Finally, we can do our best not to be insular about the issue. Even today, gaming tends to keep itself isolated from issues outside of its immediate sphere of influence as much as possible, whether it could affect them in the future or no. This can’t be the case with what Logan Paul did, especially when it concerns a medium that is now an integral part of our own community.

What Logan Paul did was wrong. How YouTube handled it is wrong. These are not questions and not up for debate. What is left uncertain is how we, as a community, will handle it, and whether or not we can look back on our decision with pride or regret.

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Keenan McCall

Keenan McCall is a freelance journalist with experience in a variety of areas, but for whatever reason, he decided to cover everything related to nerd culture. From games to comics, anime to figures, TV to books and music, he’s always looking for what’s new from the world of entertainment and what it means for the people who consume it. It should also be noted that his Twitter feed is less a series of insightful thoughts and opinions so much as it’s a steady stream of memes, references and cute animal videos.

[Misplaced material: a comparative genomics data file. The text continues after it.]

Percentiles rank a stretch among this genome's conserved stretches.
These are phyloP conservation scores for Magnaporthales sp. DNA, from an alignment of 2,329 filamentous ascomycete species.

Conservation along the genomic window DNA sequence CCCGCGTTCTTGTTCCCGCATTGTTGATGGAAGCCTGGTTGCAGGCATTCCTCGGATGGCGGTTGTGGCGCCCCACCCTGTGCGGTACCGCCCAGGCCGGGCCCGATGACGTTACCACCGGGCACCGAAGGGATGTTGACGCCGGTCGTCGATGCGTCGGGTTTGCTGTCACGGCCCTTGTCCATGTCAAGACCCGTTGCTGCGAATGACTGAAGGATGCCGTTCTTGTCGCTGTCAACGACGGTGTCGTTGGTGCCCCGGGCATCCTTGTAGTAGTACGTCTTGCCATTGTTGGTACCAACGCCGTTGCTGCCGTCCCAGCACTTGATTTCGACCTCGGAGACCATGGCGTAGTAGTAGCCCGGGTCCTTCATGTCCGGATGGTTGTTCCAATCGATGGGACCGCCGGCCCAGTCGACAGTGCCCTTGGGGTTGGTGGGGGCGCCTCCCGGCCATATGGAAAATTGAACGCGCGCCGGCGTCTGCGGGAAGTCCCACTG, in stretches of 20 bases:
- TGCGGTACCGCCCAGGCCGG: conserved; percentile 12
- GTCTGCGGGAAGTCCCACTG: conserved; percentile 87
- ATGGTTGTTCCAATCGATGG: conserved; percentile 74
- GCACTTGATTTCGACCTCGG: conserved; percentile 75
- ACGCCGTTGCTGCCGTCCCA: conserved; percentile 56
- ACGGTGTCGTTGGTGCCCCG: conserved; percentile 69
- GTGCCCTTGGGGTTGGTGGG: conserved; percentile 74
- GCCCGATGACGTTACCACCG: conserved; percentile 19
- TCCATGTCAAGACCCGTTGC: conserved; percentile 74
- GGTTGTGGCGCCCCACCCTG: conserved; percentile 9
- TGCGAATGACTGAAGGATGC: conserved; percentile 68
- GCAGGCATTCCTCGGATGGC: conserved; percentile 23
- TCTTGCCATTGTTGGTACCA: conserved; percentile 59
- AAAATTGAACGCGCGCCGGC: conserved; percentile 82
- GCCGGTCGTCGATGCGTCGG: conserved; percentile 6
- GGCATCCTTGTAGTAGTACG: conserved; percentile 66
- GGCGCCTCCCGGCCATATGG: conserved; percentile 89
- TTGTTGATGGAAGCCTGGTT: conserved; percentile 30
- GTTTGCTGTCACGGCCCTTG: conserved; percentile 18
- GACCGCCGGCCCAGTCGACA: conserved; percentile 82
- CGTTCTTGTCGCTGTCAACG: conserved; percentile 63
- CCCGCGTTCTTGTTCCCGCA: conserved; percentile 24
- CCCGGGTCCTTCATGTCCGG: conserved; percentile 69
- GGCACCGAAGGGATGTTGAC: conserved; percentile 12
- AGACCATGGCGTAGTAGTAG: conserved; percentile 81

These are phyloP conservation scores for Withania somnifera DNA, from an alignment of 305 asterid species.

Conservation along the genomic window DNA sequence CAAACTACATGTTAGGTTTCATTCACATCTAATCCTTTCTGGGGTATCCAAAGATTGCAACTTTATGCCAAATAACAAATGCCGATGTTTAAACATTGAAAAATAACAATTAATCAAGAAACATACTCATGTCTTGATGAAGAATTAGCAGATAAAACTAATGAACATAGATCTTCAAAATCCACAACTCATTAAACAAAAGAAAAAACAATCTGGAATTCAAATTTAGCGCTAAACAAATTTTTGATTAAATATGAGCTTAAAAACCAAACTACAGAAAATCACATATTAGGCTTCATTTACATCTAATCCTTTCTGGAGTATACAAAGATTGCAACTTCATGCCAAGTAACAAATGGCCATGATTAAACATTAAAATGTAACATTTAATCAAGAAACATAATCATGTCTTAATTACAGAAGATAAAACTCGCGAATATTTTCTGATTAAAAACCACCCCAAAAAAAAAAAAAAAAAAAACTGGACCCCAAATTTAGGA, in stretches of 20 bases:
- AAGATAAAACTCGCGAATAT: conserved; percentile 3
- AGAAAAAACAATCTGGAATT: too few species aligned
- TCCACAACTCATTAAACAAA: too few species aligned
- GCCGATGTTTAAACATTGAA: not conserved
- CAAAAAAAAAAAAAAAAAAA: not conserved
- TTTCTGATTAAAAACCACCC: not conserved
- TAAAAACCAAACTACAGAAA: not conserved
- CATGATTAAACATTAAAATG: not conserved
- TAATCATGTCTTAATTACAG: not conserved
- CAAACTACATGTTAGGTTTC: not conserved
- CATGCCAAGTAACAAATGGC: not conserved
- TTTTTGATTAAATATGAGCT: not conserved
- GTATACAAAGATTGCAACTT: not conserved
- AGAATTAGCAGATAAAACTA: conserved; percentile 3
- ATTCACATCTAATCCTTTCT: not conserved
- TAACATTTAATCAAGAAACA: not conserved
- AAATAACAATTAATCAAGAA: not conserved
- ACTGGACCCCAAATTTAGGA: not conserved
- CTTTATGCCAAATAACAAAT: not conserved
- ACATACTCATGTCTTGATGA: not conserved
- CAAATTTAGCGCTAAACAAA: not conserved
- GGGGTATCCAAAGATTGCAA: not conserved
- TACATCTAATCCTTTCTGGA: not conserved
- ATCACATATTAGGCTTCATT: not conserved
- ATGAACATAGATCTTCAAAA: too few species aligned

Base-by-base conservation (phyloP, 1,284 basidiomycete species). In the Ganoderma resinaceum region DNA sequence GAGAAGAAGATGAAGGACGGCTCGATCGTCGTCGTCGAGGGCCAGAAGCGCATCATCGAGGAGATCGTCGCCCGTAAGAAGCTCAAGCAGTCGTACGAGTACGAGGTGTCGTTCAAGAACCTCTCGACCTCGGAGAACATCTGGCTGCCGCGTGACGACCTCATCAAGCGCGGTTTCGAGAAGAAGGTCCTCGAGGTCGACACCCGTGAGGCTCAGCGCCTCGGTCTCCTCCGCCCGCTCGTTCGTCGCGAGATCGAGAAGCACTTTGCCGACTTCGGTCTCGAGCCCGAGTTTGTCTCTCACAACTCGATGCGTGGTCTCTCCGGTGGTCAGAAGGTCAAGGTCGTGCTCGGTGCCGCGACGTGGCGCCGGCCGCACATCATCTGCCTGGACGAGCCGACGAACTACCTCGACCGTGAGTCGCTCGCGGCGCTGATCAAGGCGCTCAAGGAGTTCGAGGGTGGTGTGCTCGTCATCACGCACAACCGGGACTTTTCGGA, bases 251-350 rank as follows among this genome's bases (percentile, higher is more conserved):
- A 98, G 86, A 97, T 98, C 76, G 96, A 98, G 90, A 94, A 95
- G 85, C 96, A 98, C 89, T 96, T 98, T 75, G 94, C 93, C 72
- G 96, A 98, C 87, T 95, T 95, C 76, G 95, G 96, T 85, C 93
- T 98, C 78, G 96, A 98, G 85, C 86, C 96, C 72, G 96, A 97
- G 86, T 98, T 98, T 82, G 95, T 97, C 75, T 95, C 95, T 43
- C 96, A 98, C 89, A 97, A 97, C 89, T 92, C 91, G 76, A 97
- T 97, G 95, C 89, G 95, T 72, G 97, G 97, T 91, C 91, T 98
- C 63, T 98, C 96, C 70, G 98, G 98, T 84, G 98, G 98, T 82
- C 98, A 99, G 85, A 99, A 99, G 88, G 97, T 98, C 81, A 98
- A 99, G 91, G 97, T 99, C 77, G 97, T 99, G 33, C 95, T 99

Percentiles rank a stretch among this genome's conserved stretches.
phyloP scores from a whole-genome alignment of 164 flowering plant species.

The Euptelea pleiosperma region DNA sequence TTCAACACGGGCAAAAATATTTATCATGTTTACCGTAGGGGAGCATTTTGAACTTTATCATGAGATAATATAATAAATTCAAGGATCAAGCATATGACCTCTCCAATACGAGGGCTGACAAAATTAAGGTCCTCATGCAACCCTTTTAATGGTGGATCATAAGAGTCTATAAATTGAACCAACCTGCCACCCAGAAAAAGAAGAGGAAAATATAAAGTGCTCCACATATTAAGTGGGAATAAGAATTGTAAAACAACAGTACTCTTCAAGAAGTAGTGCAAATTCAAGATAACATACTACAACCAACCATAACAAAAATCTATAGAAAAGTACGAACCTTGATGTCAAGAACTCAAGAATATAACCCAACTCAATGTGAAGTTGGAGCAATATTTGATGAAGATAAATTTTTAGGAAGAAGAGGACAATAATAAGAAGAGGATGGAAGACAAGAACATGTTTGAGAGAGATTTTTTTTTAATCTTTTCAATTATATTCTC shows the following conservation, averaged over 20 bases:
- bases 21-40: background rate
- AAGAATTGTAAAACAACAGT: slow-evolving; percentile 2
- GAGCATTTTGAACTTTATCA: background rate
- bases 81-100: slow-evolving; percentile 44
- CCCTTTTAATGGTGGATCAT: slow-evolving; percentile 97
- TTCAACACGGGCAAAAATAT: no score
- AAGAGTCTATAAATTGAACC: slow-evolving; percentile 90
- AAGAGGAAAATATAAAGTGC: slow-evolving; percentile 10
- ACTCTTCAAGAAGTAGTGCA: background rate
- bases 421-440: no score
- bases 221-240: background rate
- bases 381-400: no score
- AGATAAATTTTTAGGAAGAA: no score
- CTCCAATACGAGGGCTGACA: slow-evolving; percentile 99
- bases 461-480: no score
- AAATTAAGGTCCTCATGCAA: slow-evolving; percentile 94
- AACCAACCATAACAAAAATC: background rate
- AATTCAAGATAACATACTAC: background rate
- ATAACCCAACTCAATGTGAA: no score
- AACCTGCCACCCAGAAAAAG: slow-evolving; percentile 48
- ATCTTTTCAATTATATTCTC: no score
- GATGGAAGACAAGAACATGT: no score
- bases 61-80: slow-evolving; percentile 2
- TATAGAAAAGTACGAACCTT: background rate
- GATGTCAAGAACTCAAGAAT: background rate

2 responses to “The Gaming Community Can’t Stay Silent On The Logan Paul Controversy”

  1. Allan Yagamy Avatar
    Allan Yagamy

    I really don’t know what this guy was thinking.
    Probably the problem was there: he was not thinking at all.

  2. Rowan Idris Carmichael Avatar
    Rowan Idris Carmichael

    Living in Japan for all of this… it’s been a big point of discussion for many, with a lot of people now worried for the Olympics because that will only bring more people like him.